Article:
Normandy Secrets: Forgotten Nazi Arms Caches a Bonanza for Historians
For decades, a vast network of Nazi arms caches and supply depots in the forest of Normandy lay forgotten. Now, research shows the extent to which the Wehrmacht sought to defend itself against the impending Allied invasion.
There are several attractions to recommend in the Normandy spa town of Bagnoles de l'Orne, including its Belle Époque Quarter and its widely renowned hot springs. But the village is also located next to a beautiful natural preserve, a forested region that looks straight out of a fairy tale.
The German military believed the depots would be crucial in the approaching defensive battle against the Allies. And they ensured that they were well hidden. The British and Americans knew that the Germans were storing weapons in the region. But the munitions dumps were so well hidden that Alliance airstrikes were largely ineffective. In an article in the most recent issue of the International Journal of Historical Archeology, David Passmore, a physical geography professor at the University of Toronto, notes: "Postwar survival of features has been remarkably good in this forested setting. ... This likely constitutes one of the best-preserved and most extensive examples of a non-hardened World War II archeological landscape yet documented in Western Europe."
Passmore and his team have now conducted the first in-depth study of the region. People have long been aware that the Nazis once stored munitions in the forest near Bagnoles-de-l'Orne. But the extent of the facility, as well as its sophisticated organizational system, was largely unknown.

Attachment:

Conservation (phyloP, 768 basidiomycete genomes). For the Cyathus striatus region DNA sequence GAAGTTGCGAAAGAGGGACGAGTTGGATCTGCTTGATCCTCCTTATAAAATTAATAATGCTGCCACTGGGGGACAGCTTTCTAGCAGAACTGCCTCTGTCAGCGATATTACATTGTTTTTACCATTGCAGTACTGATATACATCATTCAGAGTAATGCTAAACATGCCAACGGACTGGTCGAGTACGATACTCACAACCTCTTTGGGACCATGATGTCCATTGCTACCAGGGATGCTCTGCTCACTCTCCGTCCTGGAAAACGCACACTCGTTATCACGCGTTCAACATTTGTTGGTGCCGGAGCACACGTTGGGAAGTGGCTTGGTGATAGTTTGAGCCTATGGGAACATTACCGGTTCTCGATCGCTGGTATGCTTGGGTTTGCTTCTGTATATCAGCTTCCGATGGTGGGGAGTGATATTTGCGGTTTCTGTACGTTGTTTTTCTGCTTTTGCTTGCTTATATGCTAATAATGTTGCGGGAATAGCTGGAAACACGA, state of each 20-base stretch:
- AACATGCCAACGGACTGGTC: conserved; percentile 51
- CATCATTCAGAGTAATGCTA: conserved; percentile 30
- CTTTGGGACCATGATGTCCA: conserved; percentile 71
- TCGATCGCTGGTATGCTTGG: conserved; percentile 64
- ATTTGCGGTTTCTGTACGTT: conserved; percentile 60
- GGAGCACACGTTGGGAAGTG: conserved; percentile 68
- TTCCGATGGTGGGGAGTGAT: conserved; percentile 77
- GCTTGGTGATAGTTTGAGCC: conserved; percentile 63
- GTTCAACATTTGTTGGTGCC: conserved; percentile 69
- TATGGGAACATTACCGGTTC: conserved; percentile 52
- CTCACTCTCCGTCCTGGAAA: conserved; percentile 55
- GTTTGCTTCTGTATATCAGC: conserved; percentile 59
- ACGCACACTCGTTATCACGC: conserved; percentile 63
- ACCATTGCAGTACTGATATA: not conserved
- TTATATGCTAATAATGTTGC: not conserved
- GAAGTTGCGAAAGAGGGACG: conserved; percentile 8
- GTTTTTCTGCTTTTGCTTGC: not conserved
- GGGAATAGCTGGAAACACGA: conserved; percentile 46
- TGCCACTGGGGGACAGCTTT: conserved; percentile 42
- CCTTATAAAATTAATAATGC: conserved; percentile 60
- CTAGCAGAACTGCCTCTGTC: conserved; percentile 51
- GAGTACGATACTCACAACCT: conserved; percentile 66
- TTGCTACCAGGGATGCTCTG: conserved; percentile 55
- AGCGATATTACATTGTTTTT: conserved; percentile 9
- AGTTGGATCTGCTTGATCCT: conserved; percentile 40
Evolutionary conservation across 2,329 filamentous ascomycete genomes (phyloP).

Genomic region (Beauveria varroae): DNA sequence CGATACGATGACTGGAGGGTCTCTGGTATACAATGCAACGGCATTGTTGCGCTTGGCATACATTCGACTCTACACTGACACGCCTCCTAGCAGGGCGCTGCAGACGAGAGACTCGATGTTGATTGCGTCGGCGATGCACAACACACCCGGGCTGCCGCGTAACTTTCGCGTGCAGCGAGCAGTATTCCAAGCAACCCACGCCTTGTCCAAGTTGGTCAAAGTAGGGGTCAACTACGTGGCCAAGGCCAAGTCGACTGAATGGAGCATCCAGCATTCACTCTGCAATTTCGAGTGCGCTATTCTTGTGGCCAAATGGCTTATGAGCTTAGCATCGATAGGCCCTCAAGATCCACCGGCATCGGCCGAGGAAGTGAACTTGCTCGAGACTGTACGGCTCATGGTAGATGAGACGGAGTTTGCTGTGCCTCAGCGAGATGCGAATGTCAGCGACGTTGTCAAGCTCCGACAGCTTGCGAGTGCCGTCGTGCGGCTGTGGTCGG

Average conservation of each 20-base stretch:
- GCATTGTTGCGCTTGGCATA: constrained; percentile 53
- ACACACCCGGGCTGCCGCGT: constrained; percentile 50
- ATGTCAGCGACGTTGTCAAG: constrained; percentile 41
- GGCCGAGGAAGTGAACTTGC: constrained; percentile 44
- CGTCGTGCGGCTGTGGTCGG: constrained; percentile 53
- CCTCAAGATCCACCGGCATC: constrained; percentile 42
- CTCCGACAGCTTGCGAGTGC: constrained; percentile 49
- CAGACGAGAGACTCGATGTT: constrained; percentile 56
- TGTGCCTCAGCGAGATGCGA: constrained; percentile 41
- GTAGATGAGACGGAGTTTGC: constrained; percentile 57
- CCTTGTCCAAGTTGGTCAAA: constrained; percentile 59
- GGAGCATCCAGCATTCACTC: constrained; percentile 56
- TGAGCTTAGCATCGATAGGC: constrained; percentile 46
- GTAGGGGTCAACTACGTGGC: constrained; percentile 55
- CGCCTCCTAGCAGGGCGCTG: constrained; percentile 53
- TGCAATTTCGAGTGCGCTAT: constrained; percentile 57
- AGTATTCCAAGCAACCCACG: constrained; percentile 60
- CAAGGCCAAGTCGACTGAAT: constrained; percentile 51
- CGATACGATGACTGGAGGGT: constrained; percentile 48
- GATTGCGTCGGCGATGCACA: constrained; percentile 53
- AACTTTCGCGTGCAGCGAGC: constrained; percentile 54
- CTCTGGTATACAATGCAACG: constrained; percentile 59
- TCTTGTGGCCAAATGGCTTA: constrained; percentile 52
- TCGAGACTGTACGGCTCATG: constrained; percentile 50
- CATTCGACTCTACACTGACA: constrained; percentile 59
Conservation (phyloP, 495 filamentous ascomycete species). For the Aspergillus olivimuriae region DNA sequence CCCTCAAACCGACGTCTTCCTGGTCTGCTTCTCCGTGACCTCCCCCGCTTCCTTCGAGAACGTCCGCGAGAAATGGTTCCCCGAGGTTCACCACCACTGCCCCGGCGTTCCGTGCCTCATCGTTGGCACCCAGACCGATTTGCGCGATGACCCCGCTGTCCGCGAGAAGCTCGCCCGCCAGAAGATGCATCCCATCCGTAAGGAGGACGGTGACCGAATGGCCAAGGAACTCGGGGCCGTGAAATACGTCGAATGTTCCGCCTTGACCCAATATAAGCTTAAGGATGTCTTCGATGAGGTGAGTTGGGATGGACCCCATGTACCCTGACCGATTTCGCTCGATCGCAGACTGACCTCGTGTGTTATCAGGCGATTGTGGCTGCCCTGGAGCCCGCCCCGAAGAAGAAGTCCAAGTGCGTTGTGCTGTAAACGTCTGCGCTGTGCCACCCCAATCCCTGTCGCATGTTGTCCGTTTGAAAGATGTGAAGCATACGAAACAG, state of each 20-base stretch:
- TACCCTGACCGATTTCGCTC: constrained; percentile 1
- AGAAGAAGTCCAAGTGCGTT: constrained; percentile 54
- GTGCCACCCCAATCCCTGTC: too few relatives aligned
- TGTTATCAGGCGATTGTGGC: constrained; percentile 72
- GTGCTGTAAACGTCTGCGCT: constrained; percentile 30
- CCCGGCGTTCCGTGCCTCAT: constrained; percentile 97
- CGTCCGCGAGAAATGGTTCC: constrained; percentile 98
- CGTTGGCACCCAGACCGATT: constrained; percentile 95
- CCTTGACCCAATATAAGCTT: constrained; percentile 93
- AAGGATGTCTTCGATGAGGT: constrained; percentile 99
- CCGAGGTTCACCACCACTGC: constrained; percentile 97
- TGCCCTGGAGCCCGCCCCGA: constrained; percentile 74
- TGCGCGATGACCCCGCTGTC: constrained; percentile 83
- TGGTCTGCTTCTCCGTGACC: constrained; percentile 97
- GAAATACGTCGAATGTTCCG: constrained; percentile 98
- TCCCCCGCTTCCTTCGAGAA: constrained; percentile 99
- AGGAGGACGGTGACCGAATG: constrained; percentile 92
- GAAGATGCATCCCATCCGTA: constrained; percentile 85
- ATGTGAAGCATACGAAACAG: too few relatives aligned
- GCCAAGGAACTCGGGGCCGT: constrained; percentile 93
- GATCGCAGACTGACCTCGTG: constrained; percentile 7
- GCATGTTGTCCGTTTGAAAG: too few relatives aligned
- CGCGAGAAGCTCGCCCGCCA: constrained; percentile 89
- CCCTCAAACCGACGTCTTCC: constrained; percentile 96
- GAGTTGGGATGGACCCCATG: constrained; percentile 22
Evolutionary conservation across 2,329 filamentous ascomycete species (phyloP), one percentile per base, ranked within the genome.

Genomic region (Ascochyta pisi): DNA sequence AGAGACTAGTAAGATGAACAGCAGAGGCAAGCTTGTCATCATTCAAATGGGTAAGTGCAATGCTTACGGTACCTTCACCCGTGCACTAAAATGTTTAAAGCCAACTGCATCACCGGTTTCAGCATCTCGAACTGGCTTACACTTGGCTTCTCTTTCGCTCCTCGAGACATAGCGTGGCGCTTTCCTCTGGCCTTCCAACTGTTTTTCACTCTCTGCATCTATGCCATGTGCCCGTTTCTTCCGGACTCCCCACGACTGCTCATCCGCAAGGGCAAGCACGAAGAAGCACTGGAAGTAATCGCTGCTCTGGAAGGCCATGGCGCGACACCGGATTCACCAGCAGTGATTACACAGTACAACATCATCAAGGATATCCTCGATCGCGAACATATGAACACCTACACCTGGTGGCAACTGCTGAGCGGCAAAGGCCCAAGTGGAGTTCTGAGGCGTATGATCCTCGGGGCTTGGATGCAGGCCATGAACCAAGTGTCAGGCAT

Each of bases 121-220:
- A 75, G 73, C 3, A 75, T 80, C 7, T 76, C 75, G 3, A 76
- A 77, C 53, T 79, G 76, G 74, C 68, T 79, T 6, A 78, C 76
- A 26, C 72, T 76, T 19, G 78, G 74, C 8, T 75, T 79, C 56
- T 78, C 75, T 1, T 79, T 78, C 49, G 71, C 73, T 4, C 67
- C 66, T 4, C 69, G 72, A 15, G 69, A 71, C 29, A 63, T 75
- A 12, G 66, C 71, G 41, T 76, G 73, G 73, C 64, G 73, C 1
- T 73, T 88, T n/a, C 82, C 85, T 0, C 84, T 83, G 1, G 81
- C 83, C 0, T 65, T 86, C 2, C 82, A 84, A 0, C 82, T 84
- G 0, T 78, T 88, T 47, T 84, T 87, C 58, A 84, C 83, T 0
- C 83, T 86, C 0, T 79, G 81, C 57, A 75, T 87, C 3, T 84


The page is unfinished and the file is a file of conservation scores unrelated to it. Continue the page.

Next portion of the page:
Diary Entries and Sketches
One reason has to do with the secrecy with which the facilities -- stretched out across several square kilometers of forest -- were planned. Indeed, no maps of the munitions depots have ever been discovered. In order to reconstruct the network of caches, Passmore and his team were forced to rely on diary entries from the quartermaster of the Wehrmacht's 7th Army, which operated in Normandy. Sketches, produced by those Allied bomber pilots who were shot down in the region and who managed to escape with the help of the Résistance, were also helpful. Together, they provide a picture of an extremely well-equipped military complex that even included a prisoner-of-war camp.
Map: Germany's Wehrmacht established an intricate network of supply depots in the forests of Normandy.
After the war, it was primarily the defensive fortifications made of concrete, such as those built by the Wehrmacht along the Atlantic coast, that caught the eye of historians. The weapons depots in the woods of Normandy, by contrast, were largely ignored -- a fact which Passmore finds to be "very surprising." He believes that the secret stashes were more than just munitions depots and surmises that the region ultimately became the 7th Army's logistics headquarters in Normandy.
Undamaged Bomb Craters
"We believe that during the war, the danger presented by these operational depots of the Germans was underestimated," Passmore says. In addition to the large depot complex near Bagnoles-de-l'Orne, Passmore and his team found several more Wehrmacht caches in Normandy, though smaller in size.
Indeed, the Wehrmacht's largest munitions depot in the Forêt des Andaines survived the bombardment completely untouched. That, Passmore believes, enabled Hitler's military to launch a counterattack in Normandy, known as Operation Lüttich, on Aug. 7-13, 1944 -- well supported with materiel from the arms caches near Bagnoles-de-l'Orne.
In the end, the supply depots did, though, provide some benefit to the region's population. Once the Germans had been beaten back, they plundered the immense caches of provisions, filled with up to 4,200 tons of food. The German occupiers had been forced to leave it all behind as they fled.
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